KremlinGate and the limits of classified evidence

John R. Schindler writes: President Trump’s Russia problem is off the front pages for the first time in months. In retaliation for the Assad regime’s continued use of chemical weapons against civilians, Trump attacked a Syrian airbase using 59 cruise missiles launched from U.S. Navy ships.

To the great distress of many of the president’s most ardent fans, the Trump White House has honored Obama’s Syrian “red line,” which his predecessor so embarrassingly walked away from almost four years ago, thereby handing the Syrian problem—and much of the Middle East—over to Vladimir Putin. It’s no wonder that the Kremlin is suddenly critical of the new administration, using strong words to express its displeasure with Trump’s muscular act against the Assad regime, which is Moscow’s loyal client.

But none of this means the FBI’s counterintelligence investigation of KremlinGate is going away. In fact, we now know that it’s been underway for almost a year. According to a new report in The New York Times, John Brennan, the CIA director during President Obama’s second term, knew last summer that Kremlin interference in our election was a serious and fast-growing problem. He was so worried that, in late August, Brennan personally briefed eight senior members of Congress on new evidence of Russia’s meddling—in some cases, the CIA director interrupted their summer vacations to share the bad news.

The Times doesn’t indicate what that urgent new intelligence was, but members of the Intelligence Community with access to that evidence have told me there are several top-secret reports—mainly, but not exclusively, signals intelligence from NSA—demonstrating links between Team Trump and top Kremlin officials, hinting at collusion with Moscow during last year’s election. Although none of these reports individually is conclusive—there is no “smoking gun” as Beltway wonks like to say—taken together they lead to the disturbing finding that Trump’s campaign was in cahoots with Moscow to hurt Hillary Clinton. That the IC knew much of this last summer invites disturbing questions about the Obama administration’s puzzling inaction last fall, in the weeks leading to the election.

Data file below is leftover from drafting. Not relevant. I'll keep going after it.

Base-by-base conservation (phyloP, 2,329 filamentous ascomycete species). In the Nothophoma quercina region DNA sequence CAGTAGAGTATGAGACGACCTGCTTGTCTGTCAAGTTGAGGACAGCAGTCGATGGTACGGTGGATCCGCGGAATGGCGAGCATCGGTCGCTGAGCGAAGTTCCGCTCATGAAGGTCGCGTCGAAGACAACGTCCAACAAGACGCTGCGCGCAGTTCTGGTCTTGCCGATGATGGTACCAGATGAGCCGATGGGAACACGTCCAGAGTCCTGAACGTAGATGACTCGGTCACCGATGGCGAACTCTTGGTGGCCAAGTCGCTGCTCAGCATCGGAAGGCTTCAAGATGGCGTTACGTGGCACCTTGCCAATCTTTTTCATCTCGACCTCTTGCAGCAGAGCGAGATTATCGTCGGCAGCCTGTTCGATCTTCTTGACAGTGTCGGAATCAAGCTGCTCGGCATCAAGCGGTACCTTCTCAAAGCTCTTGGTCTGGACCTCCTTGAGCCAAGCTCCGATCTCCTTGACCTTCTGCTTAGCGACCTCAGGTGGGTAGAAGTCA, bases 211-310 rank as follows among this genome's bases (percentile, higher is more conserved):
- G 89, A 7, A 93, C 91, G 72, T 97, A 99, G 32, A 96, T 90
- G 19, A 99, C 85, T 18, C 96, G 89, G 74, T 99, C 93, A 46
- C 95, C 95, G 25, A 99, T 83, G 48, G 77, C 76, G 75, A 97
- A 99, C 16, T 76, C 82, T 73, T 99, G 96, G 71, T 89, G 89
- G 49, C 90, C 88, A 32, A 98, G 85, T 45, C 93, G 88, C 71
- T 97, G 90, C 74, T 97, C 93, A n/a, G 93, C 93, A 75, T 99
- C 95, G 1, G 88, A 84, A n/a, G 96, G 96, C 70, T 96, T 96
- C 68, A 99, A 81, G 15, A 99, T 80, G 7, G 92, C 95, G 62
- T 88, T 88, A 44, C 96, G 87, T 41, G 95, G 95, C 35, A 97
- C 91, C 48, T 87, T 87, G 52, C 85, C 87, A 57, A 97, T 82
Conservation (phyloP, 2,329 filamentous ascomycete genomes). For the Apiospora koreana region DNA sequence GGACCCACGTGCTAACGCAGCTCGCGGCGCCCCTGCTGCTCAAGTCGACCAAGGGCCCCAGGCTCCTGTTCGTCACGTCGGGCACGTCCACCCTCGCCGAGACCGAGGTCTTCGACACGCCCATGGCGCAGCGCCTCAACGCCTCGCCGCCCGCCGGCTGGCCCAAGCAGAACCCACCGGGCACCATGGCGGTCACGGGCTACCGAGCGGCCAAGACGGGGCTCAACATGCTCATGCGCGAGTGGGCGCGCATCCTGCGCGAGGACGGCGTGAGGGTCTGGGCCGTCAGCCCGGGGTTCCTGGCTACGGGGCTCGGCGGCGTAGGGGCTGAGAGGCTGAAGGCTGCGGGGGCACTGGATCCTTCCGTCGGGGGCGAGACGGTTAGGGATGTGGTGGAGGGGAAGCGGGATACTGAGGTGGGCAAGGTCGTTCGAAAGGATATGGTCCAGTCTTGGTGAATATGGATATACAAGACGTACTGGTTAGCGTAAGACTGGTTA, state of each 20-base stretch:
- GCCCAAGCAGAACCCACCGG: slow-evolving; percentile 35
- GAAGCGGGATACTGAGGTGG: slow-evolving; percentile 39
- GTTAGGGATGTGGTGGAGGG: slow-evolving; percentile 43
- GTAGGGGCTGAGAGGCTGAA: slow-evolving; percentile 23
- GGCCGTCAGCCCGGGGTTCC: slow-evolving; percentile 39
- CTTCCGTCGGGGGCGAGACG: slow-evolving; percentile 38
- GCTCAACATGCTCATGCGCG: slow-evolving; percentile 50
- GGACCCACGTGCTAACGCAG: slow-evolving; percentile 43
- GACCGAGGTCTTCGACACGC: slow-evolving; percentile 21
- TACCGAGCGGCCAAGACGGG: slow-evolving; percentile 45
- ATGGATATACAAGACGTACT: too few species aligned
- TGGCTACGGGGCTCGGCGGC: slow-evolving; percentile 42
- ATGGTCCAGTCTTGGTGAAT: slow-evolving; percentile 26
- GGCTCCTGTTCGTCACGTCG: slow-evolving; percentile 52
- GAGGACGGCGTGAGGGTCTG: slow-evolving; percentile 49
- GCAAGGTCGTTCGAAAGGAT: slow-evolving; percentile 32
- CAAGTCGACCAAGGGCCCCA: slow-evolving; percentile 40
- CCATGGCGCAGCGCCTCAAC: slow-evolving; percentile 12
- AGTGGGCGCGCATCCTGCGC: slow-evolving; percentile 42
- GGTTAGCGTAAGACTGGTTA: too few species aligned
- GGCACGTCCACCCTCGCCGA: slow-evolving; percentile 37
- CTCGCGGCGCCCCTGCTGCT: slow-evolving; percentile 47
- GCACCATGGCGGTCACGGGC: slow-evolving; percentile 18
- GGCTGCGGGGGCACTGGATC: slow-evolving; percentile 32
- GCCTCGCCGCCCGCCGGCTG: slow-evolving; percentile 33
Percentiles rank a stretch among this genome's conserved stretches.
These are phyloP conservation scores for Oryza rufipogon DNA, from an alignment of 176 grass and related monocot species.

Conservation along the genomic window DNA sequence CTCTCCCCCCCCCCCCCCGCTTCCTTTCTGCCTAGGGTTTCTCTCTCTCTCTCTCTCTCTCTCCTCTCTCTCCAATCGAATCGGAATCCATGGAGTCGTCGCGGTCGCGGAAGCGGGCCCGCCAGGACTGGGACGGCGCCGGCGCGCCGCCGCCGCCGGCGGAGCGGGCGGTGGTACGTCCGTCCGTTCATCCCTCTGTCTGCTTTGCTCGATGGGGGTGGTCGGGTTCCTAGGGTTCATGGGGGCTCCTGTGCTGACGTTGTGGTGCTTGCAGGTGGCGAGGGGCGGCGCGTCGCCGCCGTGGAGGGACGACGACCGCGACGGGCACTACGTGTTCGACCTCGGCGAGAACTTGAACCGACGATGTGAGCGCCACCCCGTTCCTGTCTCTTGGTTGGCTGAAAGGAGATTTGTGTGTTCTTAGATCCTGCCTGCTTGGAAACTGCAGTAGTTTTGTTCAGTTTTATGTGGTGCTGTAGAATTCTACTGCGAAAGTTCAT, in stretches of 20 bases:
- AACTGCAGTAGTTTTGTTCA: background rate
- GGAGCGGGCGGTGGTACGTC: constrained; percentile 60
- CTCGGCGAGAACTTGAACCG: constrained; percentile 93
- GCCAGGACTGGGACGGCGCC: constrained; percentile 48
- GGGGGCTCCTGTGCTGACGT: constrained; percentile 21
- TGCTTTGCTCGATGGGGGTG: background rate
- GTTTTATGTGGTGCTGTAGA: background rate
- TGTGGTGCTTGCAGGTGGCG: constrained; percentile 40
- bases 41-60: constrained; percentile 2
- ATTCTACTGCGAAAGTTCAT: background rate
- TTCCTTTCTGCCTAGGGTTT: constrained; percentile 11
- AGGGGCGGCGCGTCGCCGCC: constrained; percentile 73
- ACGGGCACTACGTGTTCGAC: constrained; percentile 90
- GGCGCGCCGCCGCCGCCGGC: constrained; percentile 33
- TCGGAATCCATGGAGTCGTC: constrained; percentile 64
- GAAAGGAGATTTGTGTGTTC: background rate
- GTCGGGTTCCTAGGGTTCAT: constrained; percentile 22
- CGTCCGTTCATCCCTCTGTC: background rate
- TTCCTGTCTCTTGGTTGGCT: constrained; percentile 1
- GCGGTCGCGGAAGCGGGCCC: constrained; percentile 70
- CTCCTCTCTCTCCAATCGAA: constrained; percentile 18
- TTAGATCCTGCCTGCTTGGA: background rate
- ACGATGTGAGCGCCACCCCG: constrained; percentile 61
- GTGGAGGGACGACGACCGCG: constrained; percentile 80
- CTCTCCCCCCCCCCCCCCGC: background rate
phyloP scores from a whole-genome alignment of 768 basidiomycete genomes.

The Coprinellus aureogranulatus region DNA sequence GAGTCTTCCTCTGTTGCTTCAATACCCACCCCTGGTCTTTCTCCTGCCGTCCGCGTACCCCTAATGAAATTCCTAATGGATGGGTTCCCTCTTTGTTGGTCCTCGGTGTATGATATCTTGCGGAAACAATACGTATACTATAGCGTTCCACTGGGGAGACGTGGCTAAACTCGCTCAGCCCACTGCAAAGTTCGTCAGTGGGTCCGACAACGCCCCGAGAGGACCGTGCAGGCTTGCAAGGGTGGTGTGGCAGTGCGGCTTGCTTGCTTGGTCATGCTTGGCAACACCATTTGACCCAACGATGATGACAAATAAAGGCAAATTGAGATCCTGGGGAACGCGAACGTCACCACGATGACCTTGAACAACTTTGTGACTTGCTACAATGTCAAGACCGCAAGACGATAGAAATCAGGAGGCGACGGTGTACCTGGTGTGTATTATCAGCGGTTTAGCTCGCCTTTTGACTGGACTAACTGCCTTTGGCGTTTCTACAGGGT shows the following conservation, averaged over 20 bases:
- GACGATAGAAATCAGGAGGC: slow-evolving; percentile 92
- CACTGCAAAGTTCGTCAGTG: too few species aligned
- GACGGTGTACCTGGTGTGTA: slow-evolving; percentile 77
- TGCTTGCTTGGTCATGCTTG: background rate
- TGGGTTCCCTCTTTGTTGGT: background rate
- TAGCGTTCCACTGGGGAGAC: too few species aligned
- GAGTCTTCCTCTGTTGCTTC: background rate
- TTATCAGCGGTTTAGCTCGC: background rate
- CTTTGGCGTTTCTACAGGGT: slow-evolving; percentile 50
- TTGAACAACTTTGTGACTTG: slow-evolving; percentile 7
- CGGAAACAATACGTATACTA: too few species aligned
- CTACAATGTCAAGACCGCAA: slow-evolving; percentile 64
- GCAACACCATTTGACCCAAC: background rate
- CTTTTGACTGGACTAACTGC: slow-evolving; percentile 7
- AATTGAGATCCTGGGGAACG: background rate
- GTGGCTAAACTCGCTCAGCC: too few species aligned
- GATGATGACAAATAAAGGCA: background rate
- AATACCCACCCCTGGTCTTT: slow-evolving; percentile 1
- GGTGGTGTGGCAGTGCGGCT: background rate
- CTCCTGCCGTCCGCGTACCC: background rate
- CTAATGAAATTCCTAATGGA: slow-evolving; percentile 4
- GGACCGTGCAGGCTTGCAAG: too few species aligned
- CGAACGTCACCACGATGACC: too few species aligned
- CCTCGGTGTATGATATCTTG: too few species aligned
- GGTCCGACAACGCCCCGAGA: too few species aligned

FBI director James Comey has tamped down expectations of any quick resolution of his Bureau’s investigation of KremlinGate. He is surely correct that this weighty matter is best addressed thoroughly and judiciously, not rashly. We need the facts—not assertions or unprovable claims from dodgy dossiers. The existence of top-secret evidence pointing to collusion between Team Trump and Team Putin means that investigators and prosecutors have red meat to work with, but that does not necessarily mean that indictments are coming soon.

Comey faces a particular problem, little understood by the public or even by most journalists covering KremlinGate. That’s the fact that classified evidence is inadmissible in court, and top-secret information will never be shown to a jury. FBI agents therefore face the uncomfortable difficulty of knowing (from highly classified reports) what was going on—and finding unclassified corroboration if they want to prosecute anybody.

Hence the pressing need to get co-conspirators to “flip” on each other and, even better, coercing confessions from those facing possible prison time. [Continue reading…]

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